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JAMES RIVER — Splashed and speckled in mud, Dave Lucchesi jumped into action. He quickly stepped over the slow-moving James River, from one boat into another, to take control of the wheel as flathead catfish emerged one by one. For 30 years, Lucchesi has worked as a fisheries biologist for the South Dakota Game, Fish & Parks Department. During a recent morning, he maneuvered a boat back and forth near Kelly's Cove, northeast of Yankton, as his partner, B.J. Schall, netted and unhooked the whisker-faced creatures as a part of a two-year state study on catfish.
The look and follow-up question are almost always the same. "What do you think of that?" Two girls. Our second child, due May 19, is a little girl. She'll be just about four years younger than our first child, Grace. Yeah, we found out the sex of our soon-to-arrive child. We decided not to find out what we were having before Grace was born. The way I looked at it, there was one opportunity to have your first child be a complete surprise. The build-up and reveal were indescribable.
PIERRE, S.D.—One out of every five juvenile arrests last year in South Dakota was related to drugs, putting a somber outlook on a problem at the forefront of the state's law enforcement. There were 1,056 juvenile arrests for drugs, narcotics or drug paraphernalia last year in the state, according to the new Attorney General's Crime in South Dakota report released Wednesday. That's quite the jump from 2008 when there were 573 juvenile arrests for the same violations.
PIERRE — He's the state's non-meandered waters mediator. Kevin Robling was put on special assignment by the South Dakota Game, Fish & Parks Department last year to implement House Bill 1001, aka the non-meandered waters legislation enacted following a special session in June last year. His job puts him at the epicenter of what sometimes seems to be an insurmountable task — helping outdoor enthusiasts find common ground with South Dakota landowners to allow recreational opportunities such as fishing and hunting.
MITCHELL, S.D. — "Tale as old as time ... True as it can be ..." Could you hear Mrs. Potts? I don't even need to watch "Beauty and the Beast" to hear her motherly voice singing perfectly to the tune that almost every parent knows. In 1991, Disney came out with the animated version of "Beauty and the Beast" that was redone and released last year with human actors Emma Watson (Belle), Luke Evans (Gaston) and others.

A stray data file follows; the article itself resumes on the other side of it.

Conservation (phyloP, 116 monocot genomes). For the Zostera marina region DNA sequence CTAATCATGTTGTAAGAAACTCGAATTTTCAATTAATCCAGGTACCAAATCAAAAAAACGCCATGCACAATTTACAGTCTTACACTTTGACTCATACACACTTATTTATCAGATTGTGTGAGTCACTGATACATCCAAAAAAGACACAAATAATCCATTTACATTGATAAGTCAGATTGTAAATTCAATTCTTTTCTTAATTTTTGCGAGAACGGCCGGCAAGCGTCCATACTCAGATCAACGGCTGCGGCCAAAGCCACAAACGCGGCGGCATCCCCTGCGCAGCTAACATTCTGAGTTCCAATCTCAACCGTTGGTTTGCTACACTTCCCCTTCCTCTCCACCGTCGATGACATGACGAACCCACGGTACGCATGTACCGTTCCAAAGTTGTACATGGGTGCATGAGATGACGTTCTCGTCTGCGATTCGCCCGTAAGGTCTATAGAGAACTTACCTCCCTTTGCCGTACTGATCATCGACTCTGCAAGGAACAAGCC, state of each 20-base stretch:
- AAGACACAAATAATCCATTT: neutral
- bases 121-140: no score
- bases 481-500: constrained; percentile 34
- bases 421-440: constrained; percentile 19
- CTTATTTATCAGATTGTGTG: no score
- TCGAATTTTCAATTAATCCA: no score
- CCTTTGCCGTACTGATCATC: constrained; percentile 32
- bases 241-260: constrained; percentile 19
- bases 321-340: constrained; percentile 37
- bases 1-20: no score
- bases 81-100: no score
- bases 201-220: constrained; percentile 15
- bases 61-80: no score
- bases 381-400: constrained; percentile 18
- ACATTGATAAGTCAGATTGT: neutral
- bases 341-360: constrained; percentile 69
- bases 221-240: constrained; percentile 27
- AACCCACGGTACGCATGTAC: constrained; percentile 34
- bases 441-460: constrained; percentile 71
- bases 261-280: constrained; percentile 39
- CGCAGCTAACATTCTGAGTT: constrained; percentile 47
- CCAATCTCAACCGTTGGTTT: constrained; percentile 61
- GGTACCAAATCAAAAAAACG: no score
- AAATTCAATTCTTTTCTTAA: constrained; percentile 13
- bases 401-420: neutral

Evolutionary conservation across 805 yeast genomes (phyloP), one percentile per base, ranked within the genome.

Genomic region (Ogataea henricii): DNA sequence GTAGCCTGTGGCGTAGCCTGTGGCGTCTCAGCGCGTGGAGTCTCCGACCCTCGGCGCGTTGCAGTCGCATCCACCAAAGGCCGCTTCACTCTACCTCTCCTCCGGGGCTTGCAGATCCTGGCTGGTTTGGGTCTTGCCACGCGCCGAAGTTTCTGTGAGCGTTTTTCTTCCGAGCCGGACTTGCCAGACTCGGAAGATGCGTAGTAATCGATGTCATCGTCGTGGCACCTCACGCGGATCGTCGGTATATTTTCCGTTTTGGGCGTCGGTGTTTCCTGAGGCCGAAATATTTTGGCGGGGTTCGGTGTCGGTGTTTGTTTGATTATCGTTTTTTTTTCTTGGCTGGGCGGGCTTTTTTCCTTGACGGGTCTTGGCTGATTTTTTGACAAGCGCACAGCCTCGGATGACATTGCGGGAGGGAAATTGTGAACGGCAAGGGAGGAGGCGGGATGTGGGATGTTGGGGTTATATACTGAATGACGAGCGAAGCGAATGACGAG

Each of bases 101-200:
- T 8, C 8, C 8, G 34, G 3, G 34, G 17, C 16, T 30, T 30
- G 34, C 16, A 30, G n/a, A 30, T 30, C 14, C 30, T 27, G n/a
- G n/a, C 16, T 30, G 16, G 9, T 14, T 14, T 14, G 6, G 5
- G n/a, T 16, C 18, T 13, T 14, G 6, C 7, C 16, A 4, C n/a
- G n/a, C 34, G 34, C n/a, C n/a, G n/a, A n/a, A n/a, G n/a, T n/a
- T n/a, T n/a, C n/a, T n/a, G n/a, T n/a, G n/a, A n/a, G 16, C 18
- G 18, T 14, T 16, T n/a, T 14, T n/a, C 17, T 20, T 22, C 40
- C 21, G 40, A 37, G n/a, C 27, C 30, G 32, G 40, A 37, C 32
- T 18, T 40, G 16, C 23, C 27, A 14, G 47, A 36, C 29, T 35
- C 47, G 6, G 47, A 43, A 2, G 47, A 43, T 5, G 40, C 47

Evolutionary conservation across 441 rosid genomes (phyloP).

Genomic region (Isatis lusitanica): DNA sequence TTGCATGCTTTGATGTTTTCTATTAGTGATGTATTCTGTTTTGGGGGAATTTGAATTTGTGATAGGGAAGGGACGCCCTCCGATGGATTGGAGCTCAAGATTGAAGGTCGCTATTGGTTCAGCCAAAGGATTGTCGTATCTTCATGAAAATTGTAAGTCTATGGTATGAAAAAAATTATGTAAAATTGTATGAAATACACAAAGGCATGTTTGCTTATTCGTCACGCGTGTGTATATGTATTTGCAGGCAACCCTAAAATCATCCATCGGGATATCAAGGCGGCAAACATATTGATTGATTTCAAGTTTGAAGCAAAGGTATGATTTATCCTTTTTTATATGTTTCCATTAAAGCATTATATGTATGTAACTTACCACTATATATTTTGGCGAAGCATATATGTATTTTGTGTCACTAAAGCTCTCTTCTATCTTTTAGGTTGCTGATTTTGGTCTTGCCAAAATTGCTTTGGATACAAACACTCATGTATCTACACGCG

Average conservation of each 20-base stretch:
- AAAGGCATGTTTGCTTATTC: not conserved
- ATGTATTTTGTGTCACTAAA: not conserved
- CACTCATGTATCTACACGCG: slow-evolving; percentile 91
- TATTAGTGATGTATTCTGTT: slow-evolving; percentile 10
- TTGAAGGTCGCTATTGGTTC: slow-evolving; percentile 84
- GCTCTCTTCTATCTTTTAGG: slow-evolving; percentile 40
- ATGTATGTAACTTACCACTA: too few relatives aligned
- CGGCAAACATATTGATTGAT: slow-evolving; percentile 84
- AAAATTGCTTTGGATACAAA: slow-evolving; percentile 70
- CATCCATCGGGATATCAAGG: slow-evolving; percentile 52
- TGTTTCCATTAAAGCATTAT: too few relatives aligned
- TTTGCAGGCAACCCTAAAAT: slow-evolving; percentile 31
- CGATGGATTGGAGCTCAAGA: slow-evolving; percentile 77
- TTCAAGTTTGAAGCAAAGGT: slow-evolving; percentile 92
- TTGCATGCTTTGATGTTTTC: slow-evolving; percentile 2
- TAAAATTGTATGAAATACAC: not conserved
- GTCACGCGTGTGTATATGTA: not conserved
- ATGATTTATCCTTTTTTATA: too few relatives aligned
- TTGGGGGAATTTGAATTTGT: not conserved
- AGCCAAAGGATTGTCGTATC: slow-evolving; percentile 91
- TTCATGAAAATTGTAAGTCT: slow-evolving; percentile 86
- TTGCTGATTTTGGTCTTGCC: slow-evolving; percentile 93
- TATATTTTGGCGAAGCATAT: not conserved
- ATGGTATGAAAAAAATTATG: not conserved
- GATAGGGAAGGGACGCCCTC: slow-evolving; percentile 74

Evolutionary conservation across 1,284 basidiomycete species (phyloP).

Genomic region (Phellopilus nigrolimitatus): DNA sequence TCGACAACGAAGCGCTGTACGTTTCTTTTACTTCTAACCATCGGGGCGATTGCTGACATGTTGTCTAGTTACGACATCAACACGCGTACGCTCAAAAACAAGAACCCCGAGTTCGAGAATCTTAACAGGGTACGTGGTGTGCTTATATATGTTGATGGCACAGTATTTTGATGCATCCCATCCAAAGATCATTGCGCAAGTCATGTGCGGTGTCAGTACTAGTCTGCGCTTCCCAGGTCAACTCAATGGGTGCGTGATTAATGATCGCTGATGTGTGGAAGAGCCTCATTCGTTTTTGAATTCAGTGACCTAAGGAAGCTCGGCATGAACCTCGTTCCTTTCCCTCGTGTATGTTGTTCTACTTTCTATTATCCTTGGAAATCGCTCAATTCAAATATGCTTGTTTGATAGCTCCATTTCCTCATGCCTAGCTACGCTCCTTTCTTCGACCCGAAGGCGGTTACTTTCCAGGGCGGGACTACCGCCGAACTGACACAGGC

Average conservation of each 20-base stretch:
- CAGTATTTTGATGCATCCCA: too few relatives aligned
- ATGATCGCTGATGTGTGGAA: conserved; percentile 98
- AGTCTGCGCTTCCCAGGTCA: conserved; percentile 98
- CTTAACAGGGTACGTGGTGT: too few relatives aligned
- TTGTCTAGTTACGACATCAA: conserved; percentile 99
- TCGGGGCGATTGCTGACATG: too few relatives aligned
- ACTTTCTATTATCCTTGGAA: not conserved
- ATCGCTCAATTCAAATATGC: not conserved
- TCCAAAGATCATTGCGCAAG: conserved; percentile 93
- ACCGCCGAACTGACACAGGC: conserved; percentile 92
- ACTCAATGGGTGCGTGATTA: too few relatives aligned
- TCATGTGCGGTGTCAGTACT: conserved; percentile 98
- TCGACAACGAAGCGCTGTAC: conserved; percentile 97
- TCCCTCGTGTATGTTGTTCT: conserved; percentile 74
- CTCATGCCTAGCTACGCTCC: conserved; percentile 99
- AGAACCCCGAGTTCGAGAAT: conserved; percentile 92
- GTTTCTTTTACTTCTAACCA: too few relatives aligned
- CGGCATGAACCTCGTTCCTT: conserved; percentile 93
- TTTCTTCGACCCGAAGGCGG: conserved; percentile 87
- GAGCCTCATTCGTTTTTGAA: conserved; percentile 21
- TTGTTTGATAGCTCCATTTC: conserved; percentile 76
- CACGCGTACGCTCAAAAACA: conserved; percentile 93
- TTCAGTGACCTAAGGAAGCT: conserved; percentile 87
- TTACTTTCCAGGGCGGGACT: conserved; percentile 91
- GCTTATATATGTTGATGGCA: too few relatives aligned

SIOUX FALLS, S.D. — It's a Republican rooster battle. South Dakota gubernatorial candidates Marty Jackley and Kristi Noem revealed over the weekend detailed initiatives to enhance the state's pheasant population while campaigning at the 2018 National Pheasant Fest & Quail Classic. Both acknowledged the importance of pheasant hunting as an economic driver for South Dakota and used the gathering as a platform to discuss their respective five-step programs.
MITCHELL, S.D.—South Dakota is boosting its snow-removal arsenal. After the state Department of Transportation expanded its fleet with the addition of three tow plows prior to this winter season, officials are already planning to purchase three more before next winter. "These tow plows help us do our jobs more efficiently and get the roads cleared sooner," said Jason Humphrey, Department of Transportation construction/maintenance engineer.
Welp, here we go again. The seemingly sleepless nights. The dirty diapers. The spit-up and the "what-the-heck-is-wrong?" screams. Yes, it's back to baby time. My wife is 20 weeks pregnant, so we're expecting our second child to be born sometime in mid-May. Really, I'm thrilled. As the father of a 3-year-old little girl, I've realized parenting is pretty cool. But it's only gotten really fun since Grace turned 2, when she was potty trained and could verbalize to us what she was thinking and wanted.
Miscarriage. Scary word, isn't it? It sure can be, especially for expecting parents who are delivered the blow of the horrible news. 2017 began with the devastating feeling of loss for our family. It was a miscarriage. Our first ultrasound for my wife's second pregnancy was a few weeks after Christmas, when we revealed to our family we'd be parents again.
The dreaded drop-off. As parents, we've all experienced it. Whether it's for work, a vacation or a night away, the drop-off is inevitable. Sooner or later, someone else is going to have to watch your child. And while leaving your little loved one can result in a number of outcomes from them, the feeling for Mom and Dad is typically the same. Blue. Somber. Sad. In three-plus years of being a father, I've experienced at least a few of the drop-off debacles that can happen. Drop-off scenario 1: Kicking and/or screaming, squeezing and crying.